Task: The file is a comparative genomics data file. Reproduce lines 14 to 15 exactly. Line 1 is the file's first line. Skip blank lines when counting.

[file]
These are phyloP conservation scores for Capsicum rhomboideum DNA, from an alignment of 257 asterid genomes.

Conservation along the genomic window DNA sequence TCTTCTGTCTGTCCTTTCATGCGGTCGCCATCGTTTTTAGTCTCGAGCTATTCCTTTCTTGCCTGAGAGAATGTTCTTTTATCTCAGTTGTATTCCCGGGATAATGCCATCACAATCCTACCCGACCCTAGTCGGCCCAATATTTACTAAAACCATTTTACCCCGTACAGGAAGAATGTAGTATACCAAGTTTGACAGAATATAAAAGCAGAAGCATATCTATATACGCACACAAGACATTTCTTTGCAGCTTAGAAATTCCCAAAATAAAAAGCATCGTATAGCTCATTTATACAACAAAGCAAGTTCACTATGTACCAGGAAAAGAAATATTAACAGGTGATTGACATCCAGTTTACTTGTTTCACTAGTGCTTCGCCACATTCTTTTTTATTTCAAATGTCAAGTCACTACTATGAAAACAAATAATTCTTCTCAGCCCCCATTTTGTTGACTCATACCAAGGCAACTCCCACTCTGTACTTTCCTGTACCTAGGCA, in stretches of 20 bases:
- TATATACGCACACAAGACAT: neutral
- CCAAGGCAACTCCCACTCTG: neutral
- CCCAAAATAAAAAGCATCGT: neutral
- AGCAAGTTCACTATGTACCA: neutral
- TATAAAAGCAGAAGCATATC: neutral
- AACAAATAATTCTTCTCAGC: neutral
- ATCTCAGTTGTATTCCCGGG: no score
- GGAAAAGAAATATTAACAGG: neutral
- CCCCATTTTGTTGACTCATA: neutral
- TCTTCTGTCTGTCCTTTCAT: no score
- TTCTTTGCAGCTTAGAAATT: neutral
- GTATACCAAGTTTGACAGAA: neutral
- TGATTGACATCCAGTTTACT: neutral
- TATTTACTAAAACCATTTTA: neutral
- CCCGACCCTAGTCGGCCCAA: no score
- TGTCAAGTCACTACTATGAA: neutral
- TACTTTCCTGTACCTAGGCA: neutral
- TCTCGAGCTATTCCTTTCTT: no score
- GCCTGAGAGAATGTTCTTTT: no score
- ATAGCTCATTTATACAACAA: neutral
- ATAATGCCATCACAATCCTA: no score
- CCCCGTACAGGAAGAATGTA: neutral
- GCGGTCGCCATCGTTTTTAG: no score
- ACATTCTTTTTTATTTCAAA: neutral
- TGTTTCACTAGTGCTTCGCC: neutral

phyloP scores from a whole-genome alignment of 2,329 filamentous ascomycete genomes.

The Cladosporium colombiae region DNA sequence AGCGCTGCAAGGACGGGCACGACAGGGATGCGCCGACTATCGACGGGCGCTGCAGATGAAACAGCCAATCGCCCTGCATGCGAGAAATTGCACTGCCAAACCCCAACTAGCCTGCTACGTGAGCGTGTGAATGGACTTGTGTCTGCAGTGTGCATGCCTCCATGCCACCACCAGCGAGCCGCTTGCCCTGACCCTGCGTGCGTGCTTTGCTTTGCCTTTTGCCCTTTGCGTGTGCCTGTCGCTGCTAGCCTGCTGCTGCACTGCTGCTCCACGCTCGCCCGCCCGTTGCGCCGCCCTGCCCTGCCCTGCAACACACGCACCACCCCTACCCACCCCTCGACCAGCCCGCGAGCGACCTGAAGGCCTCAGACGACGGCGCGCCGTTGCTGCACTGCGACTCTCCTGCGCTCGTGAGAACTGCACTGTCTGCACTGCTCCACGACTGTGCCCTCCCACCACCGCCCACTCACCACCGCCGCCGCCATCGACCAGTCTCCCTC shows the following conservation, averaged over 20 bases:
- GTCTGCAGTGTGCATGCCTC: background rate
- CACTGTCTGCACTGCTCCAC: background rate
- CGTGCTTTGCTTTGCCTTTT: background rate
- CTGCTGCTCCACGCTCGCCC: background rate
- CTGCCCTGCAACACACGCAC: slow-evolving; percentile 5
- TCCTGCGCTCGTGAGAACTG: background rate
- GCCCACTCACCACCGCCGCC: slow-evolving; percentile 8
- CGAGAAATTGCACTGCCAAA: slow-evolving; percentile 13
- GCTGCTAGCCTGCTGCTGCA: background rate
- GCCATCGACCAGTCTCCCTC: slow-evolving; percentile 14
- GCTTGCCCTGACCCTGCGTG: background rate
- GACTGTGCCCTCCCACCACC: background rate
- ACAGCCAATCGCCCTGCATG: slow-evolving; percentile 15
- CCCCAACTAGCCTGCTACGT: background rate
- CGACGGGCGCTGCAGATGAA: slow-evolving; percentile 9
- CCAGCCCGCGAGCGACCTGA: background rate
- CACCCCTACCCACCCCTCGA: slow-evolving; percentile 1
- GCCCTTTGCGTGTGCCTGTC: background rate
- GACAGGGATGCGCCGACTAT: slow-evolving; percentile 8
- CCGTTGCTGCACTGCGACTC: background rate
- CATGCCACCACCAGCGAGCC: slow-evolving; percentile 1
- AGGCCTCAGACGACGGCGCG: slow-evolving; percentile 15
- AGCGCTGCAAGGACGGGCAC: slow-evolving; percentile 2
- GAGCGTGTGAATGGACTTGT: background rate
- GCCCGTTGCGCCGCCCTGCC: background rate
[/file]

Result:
- GTATACCAAGTTTGACAGAA: neutral
- TGATTGACATCCAGTTTACT: neutral